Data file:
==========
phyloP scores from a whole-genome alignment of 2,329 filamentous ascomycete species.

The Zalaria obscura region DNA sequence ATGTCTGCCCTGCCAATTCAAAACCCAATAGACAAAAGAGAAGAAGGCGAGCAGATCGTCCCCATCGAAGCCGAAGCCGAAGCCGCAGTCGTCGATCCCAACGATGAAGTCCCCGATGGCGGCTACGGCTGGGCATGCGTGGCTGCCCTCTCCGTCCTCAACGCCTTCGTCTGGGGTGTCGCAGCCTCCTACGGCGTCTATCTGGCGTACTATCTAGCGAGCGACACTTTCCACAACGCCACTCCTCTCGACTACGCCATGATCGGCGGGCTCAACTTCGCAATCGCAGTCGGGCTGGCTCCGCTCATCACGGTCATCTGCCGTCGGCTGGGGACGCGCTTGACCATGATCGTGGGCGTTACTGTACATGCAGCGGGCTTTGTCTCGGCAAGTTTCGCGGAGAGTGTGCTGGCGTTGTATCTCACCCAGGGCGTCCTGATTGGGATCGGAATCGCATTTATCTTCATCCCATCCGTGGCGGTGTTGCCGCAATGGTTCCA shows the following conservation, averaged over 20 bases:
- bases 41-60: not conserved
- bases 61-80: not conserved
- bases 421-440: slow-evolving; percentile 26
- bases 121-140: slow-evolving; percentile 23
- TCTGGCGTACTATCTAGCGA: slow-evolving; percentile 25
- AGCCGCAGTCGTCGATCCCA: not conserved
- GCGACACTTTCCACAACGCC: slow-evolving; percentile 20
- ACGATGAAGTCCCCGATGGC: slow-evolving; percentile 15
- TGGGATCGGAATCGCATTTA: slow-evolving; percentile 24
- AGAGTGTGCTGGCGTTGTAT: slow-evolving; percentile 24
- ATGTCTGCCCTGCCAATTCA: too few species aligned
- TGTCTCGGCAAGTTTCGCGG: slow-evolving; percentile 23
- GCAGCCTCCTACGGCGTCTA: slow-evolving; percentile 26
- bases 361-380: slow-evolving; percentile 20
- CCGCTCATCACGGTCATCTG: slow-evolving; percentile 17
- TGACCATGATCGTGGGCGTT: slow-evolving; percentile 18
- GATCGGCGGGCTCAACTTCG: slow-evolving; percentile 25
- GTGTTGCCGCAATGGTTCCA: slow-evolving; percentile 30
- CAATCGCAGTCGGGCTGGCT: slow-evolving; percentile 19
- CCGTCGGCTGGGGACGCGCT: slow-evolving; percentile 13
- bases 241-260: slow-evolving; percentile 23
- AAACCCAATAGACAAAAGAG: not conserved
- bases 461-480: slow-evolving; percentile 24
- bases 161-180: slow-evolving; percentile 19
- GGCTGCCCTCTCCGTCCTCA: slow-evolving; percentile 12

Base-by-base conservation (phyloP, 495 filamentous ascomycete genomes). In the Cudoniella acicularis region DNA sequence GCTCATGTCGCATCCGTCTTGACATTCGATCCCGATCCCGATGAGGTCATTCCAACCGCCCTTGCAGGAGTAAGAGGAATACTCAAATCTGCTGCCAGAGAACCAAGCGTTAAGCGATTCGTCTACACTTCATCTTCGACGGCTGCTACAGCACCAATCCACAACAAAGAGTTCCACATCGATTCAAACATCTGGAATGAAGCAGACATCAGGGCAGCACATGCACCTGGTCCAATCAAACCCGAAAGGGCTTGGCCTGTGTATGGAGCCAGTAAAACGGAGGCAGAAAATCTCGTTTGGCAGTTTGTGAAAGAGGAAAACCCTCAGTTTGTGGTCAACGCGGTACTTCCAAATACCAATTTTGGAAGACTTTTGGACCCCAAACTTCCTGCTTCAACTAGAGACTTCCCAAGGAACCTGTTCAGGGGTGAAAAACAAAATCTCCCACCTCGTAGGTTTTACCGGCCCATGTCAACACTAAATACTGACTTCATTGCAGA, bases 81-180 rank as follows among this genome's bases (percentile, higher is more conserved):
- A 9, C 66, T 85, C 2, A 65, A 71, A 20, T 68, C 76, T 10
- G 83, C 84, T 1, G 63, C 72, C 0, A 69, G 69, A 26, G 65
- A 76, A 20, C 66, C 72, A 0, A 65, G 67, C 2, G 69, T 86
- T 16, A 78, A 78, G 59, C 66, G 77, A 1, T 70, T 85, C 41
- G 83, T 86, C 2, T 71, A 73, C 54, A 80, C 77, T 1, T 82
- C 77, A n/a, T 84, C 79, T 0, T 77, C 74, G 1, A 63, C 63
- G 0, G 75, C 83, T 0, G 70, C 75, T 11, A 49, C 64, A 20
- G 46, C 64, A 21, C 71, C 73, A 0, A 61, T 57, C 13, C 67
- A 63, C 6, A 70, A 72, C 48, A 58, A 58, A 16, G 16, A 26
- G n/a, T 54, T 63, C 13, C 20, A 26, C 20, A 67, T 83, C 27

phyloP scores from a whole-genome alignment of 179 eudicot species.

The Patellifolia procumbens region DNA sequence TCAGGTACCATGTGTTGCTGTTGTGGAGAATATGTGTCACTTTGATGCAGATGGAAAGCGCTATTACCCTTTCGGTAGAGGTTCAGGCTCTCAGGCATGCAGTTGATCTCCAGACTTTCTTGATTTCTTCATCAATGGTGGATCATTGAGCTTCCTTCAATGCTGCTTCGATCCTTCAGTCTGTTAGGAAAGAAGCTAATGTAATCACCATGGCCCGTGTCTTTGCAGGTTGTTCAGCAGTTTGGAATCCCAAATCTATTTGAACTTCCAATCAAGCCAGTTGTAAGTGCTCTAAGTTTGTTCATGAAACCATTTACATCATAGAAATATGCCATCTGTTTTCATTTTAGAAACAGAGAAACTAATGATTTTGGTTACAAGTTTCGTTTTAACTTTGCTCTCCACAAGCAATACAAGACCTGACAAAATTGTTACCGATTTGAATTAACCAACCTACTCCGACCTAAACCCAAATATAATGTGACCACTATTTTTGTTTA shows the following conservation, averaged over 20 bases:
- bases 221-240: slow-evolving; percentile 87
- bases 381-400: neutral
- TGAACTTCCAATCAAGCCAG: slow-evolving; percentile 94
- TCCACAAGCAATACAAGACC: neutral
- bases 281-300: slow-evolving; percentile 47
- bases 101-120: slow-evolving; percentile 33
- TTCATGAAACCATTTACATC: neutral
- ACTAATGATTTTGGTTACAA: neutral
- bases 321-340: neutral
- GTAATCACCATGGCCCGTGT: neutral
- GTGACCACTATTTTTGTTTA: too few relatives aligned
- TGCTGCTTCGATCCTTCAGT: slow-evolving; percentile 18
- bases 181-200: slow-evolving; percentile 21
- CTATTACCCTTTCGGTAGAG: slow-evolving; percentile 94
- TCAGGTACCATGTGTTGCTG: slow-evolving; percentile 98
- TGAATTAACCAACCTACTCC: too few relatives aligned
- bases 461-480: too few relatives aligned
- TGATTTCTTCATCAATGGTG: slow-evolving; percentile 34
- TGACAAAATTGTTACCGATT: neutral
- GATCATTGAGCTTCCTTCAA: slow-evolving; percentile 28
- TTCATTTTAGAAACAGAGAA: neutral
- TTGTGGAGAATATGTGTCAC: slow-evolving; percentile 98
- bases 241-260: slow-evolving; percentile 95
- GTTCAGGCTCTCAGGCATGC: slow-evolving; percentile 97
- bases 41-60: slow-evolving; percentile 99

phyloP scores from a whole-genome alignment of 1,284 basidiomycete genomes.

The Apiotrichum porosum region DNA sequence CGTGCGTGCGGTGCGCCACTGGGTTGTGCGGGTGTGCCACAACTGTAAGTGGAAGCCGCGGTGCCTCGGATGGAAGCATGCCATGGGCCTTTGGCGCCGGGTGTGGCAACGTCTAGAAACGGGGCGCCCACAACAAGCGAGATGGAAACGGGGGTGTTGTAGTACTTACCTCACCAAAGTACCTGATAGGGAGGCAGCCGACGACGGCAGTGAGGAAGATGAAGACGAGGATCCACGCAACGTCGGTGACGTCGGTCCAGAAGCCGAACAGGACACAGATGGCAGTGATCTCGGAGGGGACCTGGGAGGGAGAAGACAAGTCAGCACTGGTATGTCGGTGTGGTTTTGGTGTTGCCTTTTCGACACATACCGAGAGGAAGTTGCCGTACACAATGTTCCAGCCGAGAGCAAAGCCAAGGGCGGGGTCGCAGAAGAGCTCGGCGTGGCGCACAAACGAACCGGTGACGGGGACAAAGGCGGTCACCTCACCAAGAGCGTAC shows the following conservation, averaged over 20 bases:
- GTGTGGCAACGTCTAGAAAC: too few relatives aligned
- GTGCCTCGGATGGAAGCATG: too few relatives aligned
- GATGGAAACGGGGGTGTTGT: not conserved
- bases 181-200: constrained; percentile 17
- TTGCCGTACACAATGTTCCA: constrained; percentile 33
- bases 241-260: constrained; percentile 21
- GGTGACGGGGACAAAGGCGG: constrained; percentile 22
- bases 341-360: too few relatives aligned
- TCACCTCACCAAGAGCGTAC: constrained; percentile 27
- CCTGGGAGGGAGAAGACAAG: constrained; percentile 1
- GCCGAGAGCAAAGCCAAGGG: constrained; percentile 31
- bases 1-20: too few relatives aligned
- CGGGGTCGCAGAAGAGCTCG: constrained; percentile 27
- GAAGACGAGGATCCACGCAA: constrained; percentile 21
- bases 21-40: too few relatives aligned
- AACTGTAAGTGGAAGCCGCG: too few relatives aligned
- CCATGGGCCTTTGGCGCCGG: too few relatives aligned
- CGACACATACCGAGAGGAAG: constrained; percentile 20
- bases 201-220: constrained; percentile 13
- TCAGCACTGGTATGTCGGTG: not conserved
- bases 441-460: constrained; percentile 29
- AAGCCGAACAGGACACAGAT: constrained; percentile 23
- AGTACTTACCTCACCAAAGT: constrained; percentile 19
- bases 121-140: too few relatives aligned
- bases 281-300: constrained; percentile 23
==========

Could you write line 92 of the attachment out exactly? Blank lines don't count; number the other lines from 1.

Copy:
- bases 281-300: constrained; percentile 23